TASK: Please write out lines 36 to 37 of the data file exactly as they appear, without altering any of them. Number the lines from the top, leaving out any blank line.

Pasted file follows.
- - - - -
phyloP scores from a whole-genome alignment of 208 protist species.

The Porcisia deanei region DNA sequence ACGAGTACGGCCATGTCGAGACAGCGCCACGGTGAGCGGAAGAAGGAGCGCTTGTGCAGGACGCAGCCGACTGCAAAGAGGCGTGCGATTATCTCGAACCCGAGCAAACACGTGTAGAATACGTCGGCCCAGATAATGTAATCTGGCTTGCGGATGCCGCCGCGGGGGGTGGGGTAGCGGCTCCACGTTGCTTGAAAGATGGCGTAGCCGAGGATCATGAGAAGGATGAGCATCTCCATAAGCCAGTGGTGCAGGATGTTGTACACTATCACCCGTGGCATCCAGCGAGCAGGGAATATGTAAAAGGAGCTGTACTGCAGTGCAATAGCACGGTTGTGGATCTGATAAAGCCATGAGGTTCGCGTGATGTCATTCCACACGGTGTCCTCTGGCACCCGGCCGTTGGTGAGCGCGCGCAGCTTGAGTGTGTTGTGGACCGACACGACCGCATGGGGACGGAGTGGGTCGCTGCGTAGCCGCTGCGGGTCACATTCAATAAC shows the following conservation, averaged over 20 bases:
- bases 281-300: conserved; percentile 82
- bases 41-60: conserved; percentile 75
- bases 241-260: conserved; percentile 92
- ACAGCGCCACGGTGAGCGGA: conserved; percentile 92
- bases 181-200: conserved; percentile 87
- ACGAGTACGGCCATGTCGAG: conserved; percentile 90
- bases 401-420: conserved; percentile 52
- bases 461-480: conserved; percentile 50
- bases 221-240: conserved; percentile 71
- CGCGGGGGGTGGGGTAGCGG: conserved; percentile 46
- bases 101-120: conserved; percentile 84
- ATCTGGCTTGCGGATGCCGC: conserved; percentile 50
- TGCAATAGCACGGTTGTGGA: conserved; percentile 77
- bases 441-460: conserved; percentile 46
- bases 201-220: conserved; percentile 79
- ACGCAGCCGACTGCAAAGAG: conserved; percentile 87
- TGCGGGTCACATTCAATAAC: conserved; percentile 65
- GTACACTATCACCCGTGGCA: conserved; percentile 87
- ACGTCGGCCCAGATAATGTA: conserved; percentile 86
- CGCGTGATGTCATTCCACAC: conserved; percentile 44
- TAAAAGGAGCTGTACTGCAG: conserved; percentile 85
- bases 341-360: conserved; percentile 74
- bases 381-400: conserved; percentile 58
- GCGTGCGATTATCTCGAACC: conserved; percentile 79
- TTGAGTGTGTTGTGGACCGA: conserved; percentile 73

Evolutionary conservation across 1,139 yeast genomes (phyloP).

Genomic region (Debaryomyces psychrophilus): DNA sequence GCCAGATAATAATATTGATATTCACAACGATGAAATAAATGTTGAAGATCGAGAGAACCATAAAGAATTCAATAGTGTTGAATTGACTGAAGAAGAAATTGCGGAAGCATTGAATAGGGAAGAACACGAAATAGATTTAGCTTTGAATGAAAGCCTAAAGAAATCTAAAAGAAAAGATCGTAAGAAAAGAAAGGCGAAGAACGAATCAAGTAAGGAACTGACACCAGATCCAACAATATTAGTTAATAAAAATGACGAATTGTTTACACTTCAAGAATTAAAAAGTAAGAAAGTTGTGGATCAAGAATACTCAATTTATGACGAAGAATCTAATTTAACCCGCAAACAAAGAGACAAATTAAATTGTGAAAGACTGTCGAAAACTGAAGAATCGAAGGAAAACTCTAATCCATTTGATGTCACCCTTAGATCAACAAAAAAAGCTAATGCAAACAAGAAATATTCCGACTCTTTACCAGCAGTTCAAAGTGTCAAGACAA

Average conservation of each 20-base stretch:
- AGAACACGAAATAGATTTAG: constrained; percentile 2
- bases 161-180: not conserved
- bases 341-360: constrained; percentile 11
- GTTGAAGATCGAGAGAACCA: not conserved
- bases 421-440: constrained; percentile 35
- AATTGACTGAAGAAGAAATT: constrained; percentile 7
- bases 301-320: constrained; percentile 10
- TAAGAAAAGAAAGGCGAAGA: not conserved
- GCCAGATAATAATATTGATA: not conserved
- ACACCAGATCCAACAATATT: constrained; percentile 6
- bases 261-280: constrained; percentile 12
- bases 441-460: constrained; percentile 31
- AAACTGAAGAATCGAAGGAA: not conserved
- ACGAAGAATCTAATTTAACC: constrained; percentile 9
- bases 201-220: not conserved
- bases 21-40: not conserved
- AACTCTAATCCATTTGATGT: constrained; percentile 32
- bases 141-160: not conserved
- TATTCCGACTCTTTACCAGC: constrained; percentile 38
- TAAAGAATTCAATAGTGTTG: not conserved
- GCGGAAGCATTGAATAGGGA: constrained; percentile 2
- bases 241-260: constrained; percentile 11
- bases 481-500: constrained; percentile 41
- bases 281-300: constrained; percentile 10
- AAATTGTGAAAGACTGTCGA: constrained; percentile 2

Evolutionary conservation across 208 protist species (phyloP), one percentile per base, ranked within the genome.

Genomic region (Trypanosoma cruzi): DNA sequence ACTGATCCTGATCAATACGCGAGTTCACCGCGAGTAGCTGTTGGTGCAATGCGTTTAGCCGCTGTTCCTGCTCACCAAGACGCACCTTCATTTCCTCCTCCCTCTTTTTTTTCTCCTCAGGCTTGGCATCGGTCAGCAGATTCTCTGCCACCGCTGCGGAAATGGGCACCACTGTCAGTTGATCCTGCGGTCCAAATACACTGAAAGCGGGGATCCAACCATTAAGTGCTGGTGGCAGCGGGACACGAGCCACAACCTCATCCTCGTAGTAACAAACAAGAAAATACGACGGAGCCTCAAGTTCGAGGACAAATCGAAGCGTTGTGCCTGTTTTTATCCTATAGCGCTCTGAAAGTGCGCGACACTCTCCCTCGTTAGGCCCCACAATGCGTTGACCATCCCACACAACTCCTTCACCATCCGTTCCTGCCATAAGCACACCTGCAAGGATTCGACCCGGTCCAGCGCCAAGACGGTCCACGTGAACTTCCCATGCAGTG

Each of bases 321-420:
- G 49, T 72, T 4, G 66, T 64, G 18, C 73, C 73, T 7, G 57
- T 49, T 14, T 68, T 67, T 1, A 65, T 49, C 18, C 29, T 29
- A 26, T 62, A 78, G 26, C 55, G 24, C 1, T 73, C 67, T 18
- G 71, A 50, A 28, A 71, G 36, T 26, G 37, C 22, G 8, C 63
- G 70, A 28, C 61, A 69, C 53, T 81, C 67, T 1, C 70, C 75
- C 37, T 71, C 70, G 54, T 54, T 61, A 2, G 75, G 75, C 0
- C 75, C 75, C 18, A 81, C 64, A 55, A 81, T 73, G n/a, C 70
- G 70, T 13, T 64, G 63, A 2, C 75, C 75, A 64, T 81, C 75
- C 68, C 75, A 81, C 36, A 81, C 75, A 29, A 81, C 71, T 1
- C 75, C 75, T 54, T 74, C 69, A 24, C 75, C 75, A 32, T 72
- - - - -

- AATTGACTGAAGAAGAAATT: constrained; percentile 7
- bases 301-320: constrained; percentile 10